Wisconsin’s worst legislator has a blog


Sen. Mary Lazich (R-New Berlin) wrote a blog post today lamenting the state’s fiscal situation, which she says is indicative of a national trend of states relying on federal stimulus money.

The next budget already has a huge gaping hole. The Legislative Fiscal Bureau projects the as yet to be addressed 2011-2013 state budget has a structural deficit of over $2 billion. In other words, projected revenues will not be anywhere near enough to cover committed costs in the next state budget.

Well Mary, no, that’s why you and your colleagues are supposed to get together every two years and write the budget. If our economy is still doing as poorly two years from now as it is currently – then you, as our state’s leaders, will probably be asked to address it through the budget. If the economy doesn’t improve, and the tax revenues don’t increase, there will be another round of crisis situation decisions that you, as an elected representative, might have to make. Generally this is how democracy works.

Unfortunately, democracy has a nasty habit of burdening the people with incompetents. People who are referred to as “literally nuts,” as Lazich was by a GOP insider. Another lobbyist called her “just an idiot.” He went on to say there was no legislator in Wisconsin taken “less seriously by her colleagues.” All of these insults came from an article in Milwaukee Magazine about the “Best and Worst Legislators.” Guess which side Mary ended up on? Note, the article reflected very positively on Madison. Both Mark Pocan and Spencer Black earned good reviews from legislature insiders.

It makes sense. Her top aide is Wisconsin’s own Sean Hannity-wannabe Kevin Fischer.


6 Responses to “Wisconsin’s worst legislator has a blog”

  1. Sam Clegg Says:

    Make no mistake, I agree that Mary Lazich is a nutbar. Her rant on gay marriage and perversely unnecessary slamming of fair Wisconsin is the most pertinent example I know of. But then again, as her post says, I wouldn’t be surprised if another budget adjustment sesh had to be called, or if democrats did, in fact, raise taxes rather than cut services even if they don’t have a coherent plan for maintaining those services (hence the perpetual budget issues). And even some hardcore conservatives I know are appalled that Doyle shafted public education to the benefit of…wait for it…prisons. THIS post of hers seems somewhat reasonable; whether or not she is in part responsible for these shortfalls is something I’m not as familiar with.

  2. The Sconz Says:

    My point is she’s talking about the next budget, which isn’t due to be passed for another two years. We had a $5 billion shortfall this year, largely because of the recession, and we made tough cuts and closed it up. If the $2 billion shortfall for the next budget (which is based on recession tax revenues) still exists by the time it comes around, then there will be some hand-wringing, some tax raising, and some services cut.

    But her post is just another example of WI Republicans misleading voters on the issue of the budget. They use creative language to try to imply that the Democrats are running a deficit, even though a balanced budget is required by the constitution.

  3. capper Says:

    The worst senator’s worst legislative aide, is actually the worst author of the worst senator’s worst blog. Worst. Evah.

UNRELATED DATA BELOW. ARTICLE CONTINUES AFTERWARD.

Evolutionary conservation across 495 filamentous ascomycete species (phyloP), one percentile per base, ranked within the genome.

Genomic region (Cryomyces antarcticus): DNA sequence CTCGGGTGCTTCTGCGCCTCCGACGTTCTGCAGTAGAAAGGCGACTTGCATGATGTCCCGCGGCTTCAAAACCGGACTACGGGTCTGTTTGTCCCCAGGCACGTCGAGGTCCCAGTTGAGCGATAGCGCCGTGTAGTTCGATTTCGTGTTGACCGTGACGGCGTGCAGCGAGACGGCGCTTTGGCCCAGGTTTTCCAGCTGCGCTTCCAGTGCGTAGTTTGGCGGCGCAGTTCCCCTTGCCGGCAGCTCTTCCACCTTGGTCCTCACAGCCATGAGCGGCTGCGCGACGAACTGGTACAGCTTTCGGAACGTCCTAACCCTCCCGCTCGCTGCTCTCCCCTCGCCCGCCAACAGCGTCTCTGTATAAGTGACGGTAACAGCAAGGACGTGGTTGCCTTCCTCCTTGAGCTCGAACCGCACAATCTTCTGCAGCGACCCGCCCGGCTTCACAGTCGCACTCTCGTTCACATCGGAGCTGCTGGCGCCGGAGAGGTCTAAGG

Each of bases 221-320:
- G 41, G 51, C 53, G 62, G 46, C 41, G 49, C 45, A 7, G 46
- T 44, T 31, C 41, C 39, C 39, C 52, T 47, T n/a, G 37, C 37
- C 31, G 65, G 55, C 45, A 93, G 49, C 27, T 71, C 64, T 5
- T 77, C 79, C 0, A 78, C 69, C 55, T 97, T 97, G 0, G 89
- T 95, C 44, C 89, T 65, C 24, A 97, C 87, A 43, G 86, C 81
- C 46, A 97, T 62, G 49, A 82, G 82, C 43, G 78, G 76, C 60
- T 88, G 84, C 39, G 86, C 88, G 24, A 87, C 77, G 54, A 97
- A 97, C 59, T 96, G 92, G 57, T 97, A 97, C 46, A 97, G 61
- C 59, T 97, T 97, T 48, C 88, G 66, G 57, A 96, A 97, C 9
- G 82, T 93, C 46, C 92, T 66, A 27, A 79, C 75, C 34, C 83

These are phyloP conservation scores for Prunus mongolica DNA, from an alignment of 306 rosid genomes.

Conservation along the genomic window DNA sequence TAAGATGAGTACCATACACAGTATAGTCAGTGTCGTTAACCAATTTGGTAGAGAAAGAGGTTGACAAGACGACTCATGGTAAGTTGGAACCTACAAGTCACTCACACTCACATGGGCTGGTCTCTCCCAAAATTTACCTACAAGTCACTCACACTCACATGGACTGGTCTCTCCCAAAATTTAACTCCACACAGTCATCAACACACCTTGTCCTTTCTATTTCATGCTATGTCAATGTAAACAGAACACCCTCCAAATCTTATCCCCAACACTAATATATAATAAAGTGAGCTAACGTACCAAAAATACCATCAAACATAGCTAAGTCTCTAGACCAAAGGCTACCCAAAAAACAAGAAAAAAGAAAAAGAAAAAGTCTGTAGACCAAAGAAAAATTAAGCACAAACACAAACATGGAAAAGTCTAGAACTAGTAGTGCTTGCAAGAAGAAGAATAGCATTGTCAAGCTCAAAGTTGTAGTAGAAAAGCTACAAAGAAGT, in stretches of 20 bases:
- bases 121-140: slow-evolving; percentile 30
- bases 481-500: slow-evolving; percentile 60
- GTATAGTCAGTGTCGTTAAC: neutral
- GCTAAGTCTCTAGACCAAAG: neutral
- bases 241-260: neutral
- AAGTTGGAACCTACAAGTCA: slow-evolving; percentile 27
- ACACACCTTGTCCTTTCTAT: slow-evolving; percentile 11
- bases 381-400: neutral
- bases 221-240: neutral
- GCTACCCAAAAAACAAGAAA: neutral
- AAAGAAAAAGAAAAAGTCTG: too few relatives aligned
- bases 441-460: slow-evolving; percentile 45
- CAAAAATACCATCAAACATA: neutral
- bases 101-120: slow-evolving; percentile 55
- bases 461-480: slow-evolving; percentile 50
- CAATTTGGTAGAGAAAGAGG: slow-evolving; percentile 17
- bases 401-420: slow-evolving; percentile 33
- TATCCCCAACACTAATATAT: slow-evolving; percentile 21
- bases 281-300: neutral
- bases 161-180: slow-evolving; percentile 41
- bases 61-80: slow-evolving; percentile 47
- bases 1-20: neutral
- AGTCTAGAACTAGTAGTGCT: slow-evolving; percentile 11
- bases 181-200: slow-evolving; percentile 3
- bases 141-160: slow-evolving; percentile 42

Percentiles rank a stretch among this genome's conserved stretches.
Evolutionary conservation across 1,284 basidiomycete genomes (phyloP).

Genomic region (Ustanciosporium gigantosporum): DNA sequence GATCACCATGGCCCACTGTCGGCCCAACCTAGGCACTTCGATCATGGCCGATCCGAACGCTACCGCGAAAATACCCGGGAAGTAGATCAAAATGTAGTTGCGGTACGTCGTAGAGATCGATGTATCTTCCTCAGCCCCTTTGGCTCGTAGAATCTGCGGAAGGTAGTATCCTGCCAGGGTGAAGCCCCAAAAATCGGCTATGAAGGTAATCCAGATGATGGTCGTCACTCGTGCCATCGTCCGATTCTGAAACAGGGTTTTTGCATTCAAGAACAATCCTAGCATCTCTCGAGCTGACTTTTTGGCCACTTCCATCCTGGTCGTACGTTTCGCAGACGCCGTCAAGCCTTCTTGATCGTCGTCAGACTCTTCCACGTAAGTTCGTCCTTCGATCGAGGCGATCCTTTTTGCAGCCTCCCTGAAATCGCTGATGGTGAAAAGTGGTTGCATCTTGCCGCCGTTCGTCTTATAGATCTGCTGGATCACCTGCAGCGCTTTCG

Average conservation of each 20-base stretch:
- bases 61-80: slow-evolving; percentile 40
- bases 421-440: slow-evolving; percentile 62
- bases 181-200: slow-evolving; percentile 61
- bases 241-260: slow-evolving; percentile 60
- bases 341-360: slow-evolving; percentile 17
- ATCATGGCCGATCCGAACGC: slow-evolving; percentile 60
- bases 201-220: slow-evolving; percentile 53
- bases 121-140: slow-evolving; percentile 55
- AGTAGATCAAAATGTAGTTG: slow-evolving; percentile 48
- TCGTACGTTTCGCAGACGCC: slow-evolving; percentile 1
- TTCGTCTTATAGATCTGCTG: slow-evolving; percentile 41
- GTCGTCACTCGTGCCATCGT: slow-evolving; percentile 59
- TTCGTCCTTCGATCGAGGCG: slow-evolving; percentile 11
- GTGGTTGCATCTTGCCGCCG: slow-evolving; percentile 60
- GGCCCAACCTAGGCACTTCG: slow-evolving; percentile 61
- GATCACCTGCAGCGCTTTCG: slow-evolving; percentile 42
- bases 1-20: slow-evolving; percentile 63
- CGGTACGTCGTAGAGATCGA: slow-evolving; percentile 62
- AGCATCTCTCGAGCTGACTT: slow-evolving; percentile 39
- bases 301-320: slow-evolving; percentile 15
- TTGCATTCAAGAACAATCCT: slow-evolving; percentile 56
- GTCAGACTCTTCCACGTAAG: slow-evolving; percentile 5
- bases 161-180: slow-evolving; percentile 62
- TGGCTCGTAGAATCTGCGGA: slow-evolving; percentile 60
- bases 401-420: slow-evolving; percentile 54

4. Patrick McEwen Says:

    Craver, I’m a little late to the game on this one, but I’m pretty confused about your problem with her blog post. I have to side with Sam on this one. This particular point seems pretty reasonable to me.

    First of all, the project deficit for the next budget cycle is not based on current tax revenue, it’s based on future projections which include estimates for future economic growth. If anything the estimate for future revenue is too high. Actual economic growth historically tends to short of government projections.

    Secondly, you’re right that we are required to have a balanced budget, but not all balanced budgets are created equal. When one time revenue sources are used to close the budget deficits, they create the structural deficits she is talking about.

    While I agree that this discrepancy might confuse some voters, structural deficits are a real problem and I don’t really see any indication that her intent was to confuse anyone. I would argue in fact that structural deficits are a huge part of the problem behind UW’s struggles to get money from the state. They also can be hugely detrimental to our ability to plan for future spending because of the threat of auxiliary fund swipes. The $23 million that they took from the UW System this year to divert to financial aid isn’t going to be there 2 years from now when they go to write the budget. It also meant there were a number of planned building projects that will have to pushed back because their funding is gone. It also causes budgeting practices that result in things costing more. I’ve heard estimates that Union South will be costing a couple million more because of accounting practices that have to be used to protect the money from being taken by the state. The state’s structural deficit is a huge problem for this University’s finances.

  5. Poor State Budgeting Practices Says:

    […] light of some recent comments in the UW student blogging community with regards to our state’s structural deficits for the 2009-11 budget, I just wanted to echo […]

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